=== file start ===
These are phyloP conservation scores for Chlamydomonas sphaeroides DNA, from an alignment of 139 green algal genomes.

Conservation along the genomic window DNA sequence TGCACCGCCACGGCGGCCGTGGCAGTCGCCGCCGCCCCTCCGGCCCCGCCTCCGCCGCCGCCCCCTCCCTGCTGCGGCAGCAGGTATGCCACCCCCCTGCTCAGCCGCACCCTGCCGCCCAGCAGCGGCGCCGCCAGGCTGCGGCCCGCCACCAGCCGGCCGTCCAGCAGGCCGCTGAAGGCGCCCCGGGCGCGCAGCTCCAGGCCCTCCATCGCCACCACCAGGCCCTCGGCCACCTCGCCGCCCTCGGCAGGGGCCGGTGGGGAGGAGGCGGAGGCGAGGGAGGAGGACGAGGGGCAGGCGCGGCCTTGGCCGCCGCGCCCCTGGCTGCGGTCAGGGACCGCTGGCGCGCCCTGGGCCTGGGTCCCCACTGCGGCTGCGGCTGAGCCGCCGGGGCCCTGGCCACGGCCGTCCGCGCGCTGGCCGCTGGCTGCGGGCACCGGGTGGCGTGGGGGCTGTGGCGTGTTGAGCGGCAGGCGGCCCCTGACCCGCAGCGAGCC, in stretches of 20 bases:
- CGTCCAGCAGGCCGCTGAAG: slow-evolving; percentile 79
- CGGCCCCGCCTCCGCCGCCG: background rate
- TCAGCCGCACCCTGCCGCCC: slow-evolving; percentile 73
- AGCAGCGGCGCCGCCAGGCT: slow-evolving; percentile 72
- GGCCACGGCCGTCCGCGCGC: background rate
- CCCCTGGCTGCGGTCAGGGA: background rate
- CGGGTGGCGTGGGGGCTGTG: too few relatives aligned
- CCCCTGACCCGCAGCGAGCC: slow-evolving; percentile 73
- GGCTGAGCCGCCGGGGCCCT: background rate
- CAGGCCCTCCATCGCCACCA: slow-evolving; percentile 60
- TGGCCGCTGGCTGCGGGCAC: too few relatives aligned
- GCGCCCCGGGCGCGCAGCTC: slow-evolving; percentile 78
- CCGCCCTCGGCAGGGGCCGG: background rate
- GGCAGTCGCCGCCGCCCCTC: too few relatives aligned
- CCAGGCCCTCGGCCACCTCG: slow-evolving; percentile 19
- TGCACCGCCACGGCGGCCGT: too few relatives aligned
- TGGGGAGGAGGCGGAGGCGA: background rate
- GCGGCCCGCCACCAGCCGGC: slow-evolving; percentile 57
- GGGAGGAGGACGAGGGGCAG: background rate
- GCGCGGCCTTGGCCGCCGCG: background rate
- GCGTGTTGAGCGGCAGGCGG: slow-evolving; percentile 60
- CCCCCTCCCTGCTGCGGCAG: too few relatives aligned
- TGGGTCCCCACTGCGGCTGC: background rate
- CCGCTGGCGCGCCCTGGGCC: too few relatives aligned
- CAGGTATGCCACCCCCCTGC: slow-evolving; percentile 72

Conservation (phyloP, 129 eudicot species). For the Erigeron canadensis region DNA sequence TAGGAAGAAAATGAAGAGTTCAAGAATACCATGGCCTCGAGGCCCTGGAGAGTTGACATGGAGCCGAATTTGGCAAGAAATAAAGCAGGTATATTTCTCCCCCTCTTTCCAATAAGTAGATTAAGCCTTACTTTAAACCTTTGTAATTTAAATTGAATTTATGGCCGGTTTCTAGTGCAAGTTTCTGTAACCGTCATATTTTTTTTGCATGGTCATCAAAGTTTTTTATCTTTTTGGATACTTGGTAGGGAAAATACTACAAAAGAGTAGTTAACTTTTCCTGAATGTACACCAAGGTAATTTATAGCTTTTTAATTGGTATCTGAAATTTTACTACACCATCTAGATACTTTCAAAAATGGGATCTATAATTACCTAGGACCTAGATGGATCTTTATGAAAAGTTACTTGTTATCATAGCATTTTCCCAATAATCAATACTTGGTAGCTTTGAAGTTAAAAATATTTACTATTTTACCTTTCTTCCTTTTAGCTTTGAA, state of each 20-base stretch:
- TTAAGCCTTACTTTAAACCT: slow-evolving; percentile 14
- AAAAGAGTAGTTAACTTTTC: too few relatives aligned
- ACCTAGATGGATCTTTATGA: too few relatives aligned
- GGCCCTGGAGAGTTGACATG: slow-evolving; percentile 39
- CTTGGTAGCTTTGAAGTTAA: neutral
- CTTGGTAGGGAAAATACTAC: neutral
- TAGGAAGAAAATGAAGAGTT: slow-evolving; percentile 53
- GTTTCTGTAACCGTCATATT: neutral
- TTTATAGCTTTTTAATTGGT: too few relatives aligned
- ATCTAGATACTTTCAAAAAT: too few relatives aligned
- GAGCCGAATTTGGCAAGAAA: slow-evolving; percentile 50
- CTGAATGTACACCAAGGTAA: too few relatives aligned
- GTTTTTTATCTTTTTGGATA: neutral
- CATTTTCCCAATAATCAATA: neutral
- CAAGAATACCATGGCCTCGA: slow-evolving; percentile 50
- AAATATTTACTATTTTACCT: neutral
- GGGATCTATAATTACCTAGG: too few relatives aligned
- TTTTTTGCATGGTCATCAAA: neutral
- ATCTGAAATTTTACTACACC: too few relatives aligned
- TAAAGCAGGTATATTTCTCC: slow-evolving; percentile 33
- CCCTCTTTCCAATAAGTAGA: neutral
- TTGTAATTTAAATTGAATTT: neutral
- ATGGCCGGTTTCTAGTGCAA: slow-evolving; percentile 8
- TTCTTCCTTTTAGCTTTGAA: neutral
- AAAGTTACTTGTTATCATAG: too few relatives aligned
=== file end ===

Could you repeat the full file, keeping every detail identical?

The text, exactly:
These are phyloP conservation scores for Chlamydomonas sphaeroides DNA, from an alignment of 139 green algal genomes.

Conservation along the genomic window DNA sequence TGCACCGCCACGGCGGCCGTGGCAGTCGCCGCCGCCCCTCCGGCCCCGCCTCCGCCGCCGCCCCCTCCCTGCTGCGGCAGCAGGTATGCCACCCCCCTGCTCAGCCGCACCCTGCCGCCCAGCAGCGGCGCCGCCAGGCTGCGGCCCGCCACCAGCCGGCCGTCCAGCAGGCCGCTGAAGGCGCCCCGGGCGCGCAGCTCCAGGCCCTCCATCGCCACCACCAGGCCCTCGGCCACCTCGCCGCCCTCGGCAGGGGCCGGTGGGGAGGAGGCGGAGGCGAGGGAGGAGGACGAGGGGCAGGCGCGGCCTTGGCCGCCGCGCCCCTGGCTGCGGTCAGGGACCGCTGGCGCGCCCTGGGCCTGGGTCCCCACTGCGGCTGCGGCTGAGCCGCCGGGGCCCTGGCCACGGCCGTCCGCGCGCTGGCCGCTGGCTGCGGGCACCGGGTGGCGTGGGGGCTGTGGCGTGTTGAGCGGCAGGCGGCCCCTGACCCGCAGCGAGCC, in stretches of 20 bases:
- CGTCCAGCAGGCCGCTGAAG: slow-evolving; percentile 79
- CGGCCCCGCCTCCGCCGCCG: background rate
- TCAGCCGCACCCTGCCGCCC: slow-evolving; percentile 73
- AGCAGCGGCGCCGCCAGGCT: slow-evolving; percentile 72
- GGCCACGGCCGTCCGCGCGC: background rate
- CCCCTGGCTGCGGTCAGGGA: background rate
- CGGGTGGCGTGGGGGCTGTG: too few relatives aligned
- CCCCTGACCCGCAGCGAGCC: slow-evolving; percentile 73
- GGCTGAGCCGCCGGGGCCCT: background rate
- CAGGCCCTCCATCGCCACCA: slow-evolving; percentile 60
- TGGCCGCTGGCTGCGGGCAC: too few relatives aligned
- GCGCCCCGGGCGCGCAGCTC: slow-evolving; percentile 78
- CCGCCCTCGGCAGGGGCCGG: background rate
- GGCAGTCGCCGCCGCCCCTC: too few relatives aligned
- CCAGGCCCTCGGCCACCTCG: slow-evolving; percentile 19
- TGCACCGCCACGGCGGCCGT: too few relatives aligned
- TGGGGAGGAGGCGGAGGCGA: background rate
- GCGGCCCGCCACCAGCCGGC: slow-evolving; percentile 57
- GGGAGGAGGACGAGGGGCAG: background rate
- GCGCGGCCTTGGCCGCCGCG: background rate
- GCGTGTTGAGCGGCAGGCGG: slow-evolving; percentile 60
- CCCCCTCCCTGCTGCGGCAG: too few relatives aligned
- TGGGTCCCCACTGCGGCTGC: background rate
- CCGCTGGCGCGCCCTGGGCC: too few relatives aligned
- CAGGTATGCCACCCCCCTGC: slow-evolving; percentile 72

Conservation (phyloP, 129 eudicot species). For the Erigeron canadensis region DNA sequence TAGGAAGAAAATGAAGAGTTCAAGAATACCATGGCCTCGAGGCCCTGGAGAGTTGACATGGAGCCGAATTTGGCAAGAAATAAAGCAGGTATATTTCTCCCCCTCTTTCCAATAAGTAGATTAAGCCTTACTTTAAACCTTTGTAATTTAAATTGAATTTATGGCCGGTTTCTAGTGCAAGTTTCTGTAACCGTCATATTTTTTTTGCATGGTCATCAAAGTTTTTTATCTTTTTGGATACTTGGTAGGGAAAATACTACAAAAGAGTAGTTAACTTTTCCTGAATGTACACCAAGGTAATTTATAGCTTTTTAATTGGTATCTGAAATTTTACTACACCATCTAGATACTTTCAAAAATGGGATCTATAATTACCTAGGACCTAGATGGATCTTTATGAAAAGTTACTTGTTATCATAGCATTTTCCCAATAATCAATACTTGGTAGCTTTGAAGTTAAAAATATTTACTATTTTACCTTTCTTCCTTTTAGCTTTGAA, state of each 20-base stretch:
- TTAAGCCTTACTTTAAACCT: slow-evolving; percentile 14
- AAAAGAGTAGTTAACTTTTC: too few relatives aligned
- ACCTAGATGGATCTTTATGA: too few relatives aligned
- GGCCCTGGAGAGTTGACATG: slow-evolving; percentile 39
- CTTGGTAGCTTTGAAGTTAA: neutral
- CTTGGTAGGGAAAATACTAC: neutral
- TAGGAAGAAAATGAAGAGTT: slow-evolving; percentile 53
- GTTTCTGTAACCGTCATATT: neutral
- TTTATAGCTTTTTAATTGGT: too few relatives aligned
- ATCTAGATACTTTCAAAAAT: too few relatives aligned
- GAGCCGAATTTGGCAAGAAA: slow-evolving; percentile 50
- CTGAATGTACACCAAGGTAA: too few relatives aligned
- GTTTTTTATCTTTTTGGATA: neutral
- CATTTTCCCAATAATCAATA: neutral
- CAAGAATACCATGGCCTCGA: slow-evolving; percentile 50
- AAATATTTACTATTTTACCT: neutral
- GGGATCTATAATTACCTAGG: too few relatives aligned
- TTTTTTGCATGGTCATCAAA: neutral
- ATCTGAAATTTTACTACACC: too few relatives aligned
- TAAAGCAGGTATATTTCTCC: slow-evolving; percentile 33
- CCCTCTTTCCAATAAGTAGA: neutral
- TTGTAATTTAAATTGAATTT: neutral
- ATGGCCGGTTTCTAGTGCAA: slow-evolving; percentile 8
- TTCTTCCTTTTAGCTTTGAA: neutral
- AAAGTTACTTGTTATCATAG: too few relatives aligned